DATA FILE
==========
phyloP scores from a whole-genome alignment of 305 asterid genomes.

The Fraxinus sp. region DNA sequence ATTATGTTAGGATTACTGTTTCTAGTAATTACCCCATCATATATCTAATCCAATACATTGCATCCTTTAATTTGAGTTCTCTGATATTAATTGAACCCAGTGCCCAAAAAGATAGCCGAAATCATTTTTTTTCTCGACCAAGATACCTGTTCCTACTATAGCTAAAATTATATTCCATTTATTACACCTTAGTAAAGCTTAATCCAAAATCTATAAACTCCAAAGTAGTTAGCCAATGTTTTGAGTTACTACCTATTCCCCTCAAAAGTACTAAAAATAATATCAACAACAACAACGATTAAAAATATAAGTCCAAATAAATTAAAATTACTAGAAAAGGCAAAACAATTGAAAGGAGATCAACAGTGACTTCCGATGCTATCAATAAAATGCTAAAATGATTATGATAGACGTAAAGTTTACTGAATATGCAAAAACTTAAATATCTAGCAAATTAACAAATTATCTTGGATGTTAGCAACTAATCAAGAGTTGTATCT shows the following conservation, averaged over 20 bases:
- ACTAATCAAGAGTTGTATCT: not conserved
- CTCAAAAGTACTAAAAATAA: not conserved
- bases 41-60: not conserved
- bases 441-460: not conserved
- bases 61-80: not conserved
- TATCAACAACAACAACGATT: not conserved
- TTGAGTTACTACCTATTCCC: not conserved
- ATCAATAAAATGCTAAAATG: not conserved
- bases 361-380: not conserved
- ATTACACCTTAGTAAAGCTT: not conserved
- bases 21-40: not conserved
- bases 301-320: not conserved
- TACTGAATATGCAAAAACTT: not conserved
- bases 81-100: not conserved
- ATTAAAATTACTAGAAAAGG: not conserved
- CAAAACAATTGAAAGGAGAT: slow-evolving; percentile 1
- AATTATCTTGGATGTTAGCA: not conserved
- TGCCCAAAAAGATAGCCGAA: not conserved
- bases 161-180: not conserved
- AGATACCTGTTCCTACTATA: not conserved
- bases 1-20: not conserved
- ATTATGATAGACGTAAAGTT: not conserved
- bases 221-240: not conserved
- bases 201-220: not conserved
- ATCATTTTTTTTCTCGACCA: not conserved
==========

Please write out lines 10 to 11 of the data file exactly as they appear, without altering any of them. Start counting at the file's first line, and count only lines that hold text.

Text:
- ATCAATAAAATGCTAAAATG: not conserved
- bases 361-380: not conserved